Illegal logging in Brazil turns Amazon into a powder keg
A rifle resting on his shoulder, Tatji Arara looks despondent as he steps over the trunks of huge trees felled by timber traffickers in the heart of Brazil's Amazon rainforest, now the scene of numerous land conflicts.
"Every day, we find new trees cut down. I've never seen anything like this," laments the 41-year-old, a leader of the Arara indigenous people in the northern state of Para.
He says illegal logging on Arara lands—an area equivalent to 264,000 football fields—has intensified since President Jair Bolsonaro came to power in January.
Bolsonaro, a far-right champion of agribusiness, vowed during last year's election campaign that he would not give up "one centimeter more" of land to indigenous communities in Brazil, home to around 60 percent of the Amazon rainforest.
According to Para-based conservation group Imazon, deforestation in the Amazon increased 54 percent in January—the first month Bolsonaro was in office—as compared with a year earlier.
Some 37 percent of the devastated areas are in Para.
The Arara territory, where around 300 indigenous live, has been under government protection since 1991.
But there are fears that could change under Bolsonaro, a climate change skeptic.
"Bolsonaro is poisoning the spirit of the people. Lots of people think he will take our land, but we won't let him," says Tatji Arara, wearing shorts and a team shirt for Flamengo, one of Brazil's most popular football clubs.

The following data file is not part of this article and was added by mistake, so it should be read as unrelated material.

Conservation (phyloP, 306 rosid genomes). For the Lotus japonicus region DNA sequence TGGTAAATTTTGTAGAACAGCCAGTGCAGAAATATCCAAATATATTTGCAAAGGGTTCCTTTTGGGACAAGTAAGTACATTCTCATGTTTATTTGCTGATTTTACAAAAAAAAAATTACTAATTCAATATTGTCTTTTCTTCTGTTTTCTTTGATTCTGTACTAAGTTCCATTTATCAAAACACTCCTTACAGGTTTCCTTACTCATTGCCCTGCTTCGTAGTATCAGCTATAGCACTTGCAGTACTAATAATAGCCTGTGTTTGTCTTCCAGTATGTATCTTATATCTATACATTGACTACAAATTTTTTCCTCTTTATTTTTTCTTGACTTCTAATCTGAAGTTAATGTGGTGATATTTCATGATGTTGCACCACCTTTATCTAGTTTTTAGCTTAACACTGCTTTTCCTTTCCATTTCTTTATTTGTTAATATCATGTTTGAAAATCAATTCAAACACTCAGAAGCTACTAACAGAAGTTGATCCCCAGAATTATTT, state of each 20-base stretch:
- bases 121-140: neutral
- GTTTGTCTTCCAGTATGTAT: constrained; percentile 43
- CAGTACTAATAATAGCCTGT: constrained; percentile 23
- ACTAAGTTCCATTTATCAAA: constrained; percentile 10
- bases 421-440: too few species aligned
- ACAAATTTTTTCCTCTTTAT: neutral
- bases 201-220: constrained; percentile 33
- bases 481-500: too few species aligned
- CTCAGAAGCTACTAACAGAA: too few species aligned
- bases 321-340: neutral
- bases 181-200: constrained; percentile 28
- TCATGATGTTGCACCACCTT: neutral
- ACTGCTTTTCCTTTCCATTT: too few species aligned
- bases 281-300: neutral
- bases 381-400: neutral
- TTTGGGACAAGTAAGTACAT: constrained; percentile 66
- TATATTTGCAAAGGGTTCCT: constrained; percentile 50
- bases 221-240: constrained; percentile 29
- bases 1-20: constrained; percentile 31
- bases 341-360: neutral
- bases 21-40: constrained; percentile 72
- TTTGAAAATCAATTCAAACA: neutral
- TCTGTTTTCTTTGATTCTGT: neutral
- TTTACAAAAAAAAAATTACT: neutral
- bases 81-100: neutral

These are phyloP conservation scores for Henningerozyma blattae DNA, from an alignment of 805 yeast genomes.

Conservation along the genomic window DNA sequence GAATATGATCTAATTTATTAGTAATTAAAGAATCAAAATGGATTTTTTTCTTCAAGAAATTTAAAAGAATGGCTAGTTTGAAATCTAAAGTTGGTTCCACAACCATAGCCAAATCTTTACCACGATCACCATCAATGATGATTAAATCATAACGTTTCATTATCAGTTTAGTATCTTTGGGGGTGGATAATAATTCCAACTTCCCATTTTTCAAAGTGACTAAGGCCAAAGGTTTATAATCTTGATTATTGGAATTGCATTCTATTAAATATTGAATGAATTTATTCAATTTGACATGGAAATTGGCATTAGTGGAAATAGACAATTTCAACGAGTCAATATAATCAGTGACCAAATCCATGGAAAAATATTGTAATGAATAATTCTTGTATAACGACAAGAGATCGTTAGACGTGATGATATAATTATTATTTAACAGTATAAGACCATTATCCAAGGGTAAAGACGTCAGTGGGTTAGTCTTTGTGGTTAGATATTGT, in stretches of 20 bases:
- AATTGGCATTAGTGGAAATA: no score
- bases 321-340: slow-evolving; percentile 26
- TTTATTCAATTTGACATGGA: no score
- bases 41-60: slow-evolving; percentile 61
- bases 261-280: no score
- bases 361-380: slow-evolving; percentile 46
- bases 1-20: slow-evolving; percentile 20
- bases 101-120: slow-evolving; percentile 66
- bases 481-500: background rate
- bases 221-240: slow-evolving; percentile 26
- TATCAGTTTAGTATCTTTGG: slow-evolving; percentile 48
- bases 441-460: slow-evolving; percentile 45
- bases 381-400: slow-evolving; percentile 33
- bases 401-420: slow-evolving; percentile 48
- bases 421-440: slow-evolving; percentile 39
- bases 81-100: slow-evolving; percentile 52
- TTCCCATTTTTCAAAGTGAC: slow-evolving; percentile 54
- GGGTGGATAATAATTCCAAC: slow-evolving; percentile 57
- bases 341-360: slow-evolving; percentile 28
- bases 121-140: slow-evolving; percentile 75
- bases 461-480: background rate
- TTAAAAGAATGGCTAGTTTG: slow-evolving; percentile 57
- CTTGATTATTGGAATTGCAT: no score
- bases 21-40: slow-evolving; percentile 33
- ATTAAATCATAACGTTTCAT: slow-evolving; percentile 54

"If the illegal extraction of wood continues, our warriors will take up their bows and arrows. There could be deaths," he warns.
In a letter to the local federal prosecutor's office in February, the Arara said tribal elders were considering "getting justice for themselves," including evoking an ancestral ritual of making a traditional flute "with the skulls of the invaders."
Hundreds of representatives of indigenous groups will convene in the nation's capital Brasilia for three days starting Wednesday for their annual lobbying mission to defend their land rights.
The Arara lands are technically part of the municipality of Altamira, the largest in Brazil in terms of surface area—bigger than Portugal—and home to about 110,000 people.
Before illegal logging ramped up, local indigenous communities had already suffered—in the name of modernization.
The construction of the Belo Monte hydroelectric mega-dam project on the Xingu River, which is due to be finished this year and will be one of the biggest in the world, displaced dozens and disrupted the ecosystem.
It was also in Altamira that Brazil's military regime began constructing the Trans-Amazonian Highway in the 1970s—it eventually left a scar of more than 4,000 kilometers (2,485 miles) across the Amazon.
A plaque commemorating the highway's inauguration stands beside a veritable monument to the current problem of deforestation: the huge stump of a Brazil nut tree, one of the biggest in the Amazon and a key source of income for the Arara.